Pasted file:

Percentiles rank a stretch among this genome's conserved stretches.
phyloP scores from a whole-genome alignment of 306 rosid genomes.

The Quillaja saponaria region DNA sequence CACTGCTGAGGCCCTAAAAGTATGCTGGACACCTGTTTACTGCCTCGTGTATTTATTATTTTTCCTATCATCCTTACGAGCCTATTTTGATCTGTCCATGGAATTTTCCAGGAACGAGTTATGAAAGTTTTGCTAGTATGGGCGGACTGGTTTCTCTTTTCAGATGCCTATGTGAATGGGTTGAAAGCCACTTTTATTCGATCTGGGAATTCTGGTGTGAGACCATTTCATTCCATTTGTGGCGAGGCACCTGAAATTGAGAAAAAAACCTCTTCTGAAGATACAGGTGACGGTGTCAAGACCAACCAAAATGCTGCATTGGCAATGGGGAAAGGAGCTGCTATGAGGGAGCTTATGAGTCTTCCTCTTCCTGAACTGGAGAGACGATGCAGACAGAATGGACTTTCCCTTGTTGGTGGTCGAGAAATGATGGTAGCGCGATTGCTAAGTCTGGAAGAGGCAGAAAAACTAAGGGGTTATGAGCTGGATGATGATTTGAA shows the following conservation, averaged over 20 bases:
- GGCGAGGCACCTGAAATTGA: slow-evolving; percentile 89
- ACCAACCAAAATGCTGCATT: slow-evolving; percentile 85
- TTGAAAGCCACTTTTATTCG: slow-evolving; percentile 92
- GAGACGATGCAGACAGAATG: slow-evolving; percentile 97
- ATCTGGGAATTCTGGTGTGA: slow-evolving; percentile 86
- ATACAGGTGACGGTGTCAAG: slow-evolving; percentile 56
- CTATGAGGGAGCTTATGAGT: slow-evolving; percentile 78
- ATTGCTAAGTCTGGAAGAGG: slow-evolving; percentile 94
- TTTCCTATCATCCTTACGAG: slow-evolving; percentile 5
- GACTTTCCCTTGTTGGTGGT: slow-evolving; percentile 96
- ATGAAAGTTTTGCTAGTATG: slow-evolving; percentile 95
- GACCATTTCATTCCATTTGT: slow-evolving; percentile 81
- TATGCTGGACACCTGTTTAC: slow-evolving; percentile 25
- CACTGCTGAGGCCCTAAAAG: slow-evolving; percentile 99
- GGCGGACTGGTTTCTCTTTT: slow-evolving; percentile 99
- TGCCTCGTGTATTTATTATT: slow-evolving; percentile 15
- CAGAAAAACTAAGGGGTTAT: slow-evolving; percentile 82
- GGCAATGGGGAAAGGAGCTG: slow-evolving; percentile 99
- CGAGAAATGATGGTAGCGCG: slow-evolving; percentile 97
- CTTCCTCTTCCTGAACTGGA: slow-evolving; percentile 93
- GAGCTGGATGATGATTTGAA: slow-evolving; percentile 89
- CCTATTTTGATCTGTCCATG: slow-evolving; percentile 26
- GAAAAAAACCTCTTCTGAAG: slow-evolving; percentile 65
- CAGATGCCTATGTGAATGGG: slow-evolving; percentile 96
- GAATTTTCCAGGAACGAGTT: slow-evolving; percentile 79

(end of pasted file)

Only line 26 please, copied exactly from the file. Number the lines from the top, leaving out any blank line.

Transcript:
- GAAAAAAACCTCTTCTGAAG: slow-evolving; percentile 65